LGBT groups protest bigotry at Easter parade

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Louis Flores at Easter protestConnecting Rainbows and Queer Rising cause a stir in New York.

On Easter Sunday, LGBT activists from two different groups walked down Fifth Avenue at the Easter Parade in New York City in memory of Americans whose lives have been lost as a result of prejudice and hate against them. The groups formed two processions, starting from 44th and 57th streets and walking through thousands of people down Fifth Avenue.

 

Easter Parade LGBT protest crowd

Protest at St. Patricks Cathedral drew many onlookers and participants. Lt. Dan Choi in black suit, right hand side, while Louis Flores (event speaker) in black polo shirt, is seen on far left. Photos by Javier Soriano.

They carried signs showing the  faces of some of those killed or driven to suicide due to homophobic bigotry. Both processions met in front of St. Patrick’s Cathedral and were led by a large banner that read, “Protect the Sanctity of Our Lives. Full Civil Rights NOW!”

Jake Goodman, a member of Queer Rising, said, “The New York Times reported that a study by the Public Religion Research Institute shows that 74% of American Catholics support the right of gay citizens to marry or form civil unions. Our experience today, being warmly welcomed by the Catholic community as we protested in front of St. Patrick’s Cathedral on Easter Sunday, affirmed these results and proved that the Catholic Church is out of step with its constituents and moral decency.”

NEWS_easter-parade-protest_signActivists picked Easter Sunday to increase their visibility because in March Archbishop Timothy Dolan, other Bishops, and other New York Catholics traveled to Albany to lobby state leaders to ”oppose efforts to redefine marriage.” In the last year, there has been reported a spree of hate crimes against LGBT Americans, including a public spike in LGBT teen suicides. According to the protestors, this loss of life will continue as long as our culture encourages heterosexism. Opposing marriage equality, they said, feeds the hate that causes people to see LGBT people as “others” in society, making them easier targets for hate and violence, and causing LGBT people to take their own lives.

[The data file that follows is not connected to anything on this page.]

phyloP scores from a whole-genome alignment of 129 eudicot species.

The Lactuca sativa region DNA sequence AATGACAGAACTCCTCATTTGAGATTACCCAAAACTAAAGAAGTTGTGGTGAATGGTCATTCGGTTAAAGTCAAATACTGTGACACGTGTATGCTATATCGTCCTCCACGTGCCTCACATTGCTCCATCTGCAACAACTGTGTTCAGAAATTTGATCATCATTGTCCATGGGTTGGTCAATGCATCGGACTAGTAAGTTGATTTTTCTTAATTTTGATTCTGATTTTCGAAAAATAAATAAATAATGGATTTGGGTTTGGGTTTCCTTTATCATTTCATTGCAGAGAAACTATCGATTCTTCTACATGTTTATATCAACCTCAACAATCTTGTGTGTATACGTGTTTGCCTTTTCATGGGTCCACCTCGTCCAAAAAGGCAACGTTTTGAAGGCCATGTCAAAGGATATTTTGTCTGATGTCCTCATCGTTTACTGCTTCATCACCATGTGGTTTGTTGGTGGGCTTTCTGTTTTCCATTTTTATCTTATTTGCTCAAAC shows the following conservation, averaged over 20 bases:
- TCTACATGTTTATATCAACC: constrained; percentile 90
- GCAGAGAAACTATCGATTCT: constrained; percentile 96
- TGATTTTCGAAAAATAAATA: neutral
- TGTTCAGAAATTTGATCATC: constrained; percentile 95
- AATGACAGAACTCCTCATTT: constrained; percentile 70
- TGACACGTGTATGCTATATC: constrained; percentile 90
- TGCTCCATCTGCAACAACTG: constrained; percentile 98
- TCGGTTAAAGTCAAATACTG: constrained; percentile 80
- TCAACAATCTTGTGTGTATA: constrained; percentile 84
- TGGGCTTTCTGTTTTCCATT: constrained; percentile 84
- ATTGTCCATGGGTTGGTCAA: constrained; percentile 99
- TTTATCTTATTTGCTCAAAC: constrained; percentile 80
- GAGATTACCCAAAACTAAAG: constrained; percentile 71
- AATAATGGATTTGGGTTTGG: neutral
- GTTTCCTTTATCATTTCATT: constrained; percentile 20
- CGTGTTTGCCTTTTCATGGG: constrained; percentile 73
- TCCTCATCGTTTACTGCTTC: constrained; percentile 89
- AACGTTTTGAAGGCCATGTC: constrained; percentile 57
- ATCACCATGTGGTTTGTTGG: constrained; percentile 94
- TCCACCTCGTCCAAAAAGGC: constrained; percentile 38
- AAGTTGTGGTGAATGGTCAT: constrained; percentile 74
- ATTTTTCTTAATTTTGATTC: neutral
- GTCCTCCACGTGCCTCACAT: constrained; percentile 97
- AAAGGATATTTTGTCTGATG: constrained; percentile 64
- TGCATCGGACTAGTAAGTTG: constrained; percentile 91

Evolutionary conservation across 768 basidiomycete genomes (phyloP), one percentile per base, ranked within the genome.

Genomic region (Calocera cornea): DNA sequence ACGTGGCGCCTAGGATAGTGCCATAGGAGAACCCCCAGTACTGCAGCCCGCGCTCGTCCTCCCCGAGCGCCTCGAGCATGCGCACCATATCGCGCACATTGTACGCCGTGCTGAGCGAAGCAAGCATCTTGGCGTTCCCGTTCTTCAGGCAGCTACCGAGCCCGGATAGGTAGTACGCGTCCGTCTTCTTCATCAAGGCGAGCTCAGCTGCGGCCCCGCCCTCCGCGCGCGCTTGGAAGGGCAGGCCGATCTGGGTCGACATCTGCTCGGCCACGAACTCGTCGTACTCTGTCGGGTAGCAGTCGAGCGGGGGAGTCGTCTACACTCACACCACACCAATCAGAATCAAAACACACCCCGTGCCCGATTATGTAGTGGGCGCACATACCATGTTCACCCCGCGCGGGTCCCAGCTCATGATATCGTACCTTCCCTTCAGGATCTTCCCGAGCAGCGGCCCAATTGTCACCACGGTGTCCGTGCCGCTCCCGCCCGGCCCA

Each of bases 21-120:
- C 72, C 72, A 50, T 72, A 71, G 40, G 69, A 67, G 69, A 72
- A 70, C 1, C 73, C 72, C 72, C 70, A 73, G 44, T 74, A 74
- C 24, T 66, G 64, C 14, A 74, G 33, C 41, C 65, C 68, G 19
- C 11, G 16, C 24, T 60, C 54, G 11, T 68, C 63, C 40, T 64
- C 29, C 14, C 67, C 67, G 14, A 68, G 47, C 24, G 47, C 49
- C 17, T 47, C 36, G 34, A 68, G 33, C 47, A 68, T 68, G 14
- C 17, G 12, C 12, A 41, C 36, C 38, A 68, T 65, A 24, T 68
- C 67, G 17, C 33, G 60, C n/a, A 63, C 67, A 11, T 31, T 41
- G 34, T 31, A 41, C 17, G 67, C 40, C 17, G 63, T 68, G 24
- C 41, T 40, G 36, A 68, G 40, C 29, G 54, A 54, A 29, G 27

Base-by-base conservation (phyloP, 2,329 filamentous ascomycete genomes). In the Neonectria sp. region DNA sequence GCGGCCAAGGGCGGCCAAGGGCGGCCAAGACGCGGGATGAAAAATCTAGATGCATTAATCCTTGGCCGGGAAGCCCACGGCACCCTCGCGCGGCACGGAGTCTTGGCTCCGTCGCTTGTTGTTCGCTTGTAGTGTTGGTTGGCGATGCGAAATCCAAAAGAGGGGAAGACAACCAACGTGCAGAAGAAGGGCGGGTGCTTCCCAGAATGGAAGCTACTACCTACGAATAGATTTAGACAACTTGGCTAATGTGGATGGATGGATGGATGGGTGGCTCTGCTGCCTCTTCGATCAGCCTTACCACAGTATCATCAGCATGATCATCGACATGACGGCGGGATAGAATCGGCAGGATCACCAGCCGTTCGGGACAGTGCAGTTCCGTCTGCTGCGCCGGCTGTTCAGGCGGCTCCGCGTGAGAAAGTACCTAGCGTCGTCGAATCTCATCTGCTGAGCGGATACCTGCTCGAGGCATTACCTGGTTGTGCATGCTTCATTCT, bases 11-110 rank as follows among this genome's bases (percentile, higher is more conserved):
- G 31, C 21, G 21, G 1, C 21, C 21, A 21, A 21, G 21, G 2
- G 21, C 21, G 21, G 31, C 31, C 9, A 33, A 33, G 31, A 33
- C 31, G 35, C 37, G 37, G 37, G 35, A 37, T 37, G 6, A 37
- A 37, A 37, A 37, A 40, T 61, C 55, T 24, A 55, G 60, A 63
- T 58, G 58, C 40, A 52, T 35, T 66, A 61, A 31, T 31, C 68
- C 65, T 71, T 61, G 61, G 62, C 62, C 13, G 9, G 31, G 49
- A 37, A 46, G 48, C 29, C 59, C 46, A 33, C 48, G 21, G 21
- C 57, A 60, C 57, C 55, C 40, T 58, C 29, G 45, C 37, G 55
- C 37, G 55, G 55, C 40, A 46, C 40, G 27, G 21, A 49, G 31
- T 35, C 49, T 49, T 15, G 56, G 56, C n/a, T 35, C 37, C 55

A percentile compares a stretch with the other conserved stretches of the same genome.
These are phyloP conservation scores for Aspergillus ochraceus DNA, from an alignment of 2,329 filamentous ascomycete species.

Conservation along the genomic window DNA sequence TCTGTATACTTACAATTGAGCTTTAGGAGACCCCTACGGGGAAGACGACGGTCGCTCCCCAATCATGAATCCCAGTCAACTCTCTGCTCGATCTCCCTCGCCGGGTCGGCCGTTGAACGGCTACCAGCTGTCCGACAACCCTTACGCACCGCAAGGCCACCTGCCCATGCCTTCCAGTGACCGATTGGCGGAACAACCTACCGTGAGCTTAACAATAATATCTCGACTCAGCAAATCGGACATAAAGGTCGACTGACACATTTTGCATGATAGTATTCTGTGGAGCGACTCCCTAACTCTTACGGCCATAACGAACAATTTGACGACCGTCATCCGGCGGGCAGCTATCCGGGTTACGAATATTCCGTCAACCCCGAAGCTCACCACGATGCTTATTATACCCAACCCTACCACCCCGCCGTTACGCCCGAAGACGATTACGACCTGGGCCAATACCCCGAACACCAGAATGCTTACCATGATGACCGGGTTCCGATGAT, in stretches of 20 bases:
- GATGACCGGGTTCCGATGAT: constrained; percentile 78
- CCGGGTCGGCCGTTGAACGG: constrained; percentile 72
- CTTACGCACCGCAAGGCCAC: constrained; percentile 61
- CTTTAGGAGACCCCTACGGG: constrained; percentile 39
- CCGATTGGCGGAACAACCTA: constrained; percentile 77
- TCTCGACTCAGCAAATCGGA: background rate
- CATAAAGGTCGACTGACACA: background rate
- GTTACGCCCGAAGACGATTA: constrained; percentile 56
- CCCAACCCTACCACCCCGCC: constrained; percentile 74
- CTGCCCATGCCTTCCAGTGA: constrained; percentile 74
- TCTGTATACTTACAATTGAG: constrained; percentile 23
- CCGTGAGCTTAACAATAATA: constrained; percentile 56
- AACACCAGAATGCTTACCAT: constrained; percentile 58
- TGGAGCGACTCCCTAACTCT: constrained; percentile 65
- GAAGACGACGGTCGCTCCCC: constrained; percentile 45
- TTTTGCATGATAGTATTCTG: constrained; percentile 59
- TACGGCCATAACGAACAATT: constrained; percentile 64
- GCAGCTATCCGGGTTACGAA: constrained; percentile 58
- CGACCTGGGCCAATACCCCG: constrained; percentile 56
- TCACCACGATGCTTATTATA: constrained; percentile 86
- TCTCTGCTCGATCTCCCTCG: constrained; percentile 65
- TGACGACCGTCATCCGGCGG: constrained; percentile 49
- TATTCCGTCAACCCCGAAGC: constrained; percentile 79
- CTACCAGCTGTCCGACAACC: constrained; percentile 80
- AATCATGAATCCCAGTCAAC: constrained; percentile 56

During Easter services in New York City, some Catholics were handed a flyer opposing an upcoming New York State Senate vote on marriage equality. “Catholics are being lied to by their own clergy,” say the activists. The claims in the flyer, they say, are baseless. “This is in stark contrast to the truth we brought to the people on this glorious day,” said Alan Bounville, one of the organizers.

At noon, once the groups reached St. Patrick’s Cathedral, two Catholics who are also gay men, Brendan Fay and William Burger, went inside the cathedral to light candles.

Easter Parade votive candles lighting.Said Burger, “I went inside St. Patrick’s Cathedral with Brendan and we lit two candles, one in grief and one for hope! Grief for those LGBT youth whose lives were cut short by suicide and anti-gay violence and prejudice.” 

Fay said, “I lit a second candle for hope–for the passage of equal civil marriage rights in New York.”

While the candle lighting was taking place, co-organizer Louis Flores gave a speech to the crowd that had formed outside the cathedral. He urged all who support the fight for equality to rise up and become active in fighting for their own rights and those of others. Then, the group of protestors led the singing of the hymn “This Little Light of Mine,” while names of LGBT murder and suicide victims were shouted at the doors of the cathedral.

Link to speech: http://www.youtube.com/watch?v=kCNriHBmbts

Louis Flores at Easter protestConnecting Rainbows and Queer Rising cause a stir in New York.

On Easter Sunday, LGBT activists from two different groups walked down Fifth Avenue at the Easter Parade in New York City in memory of Americans whose lives have been lost as a result of prejudice and hate against them. The groups formed two processions, starting from 44th and 57th streets and walking through thousands of people down Fifth Avenue.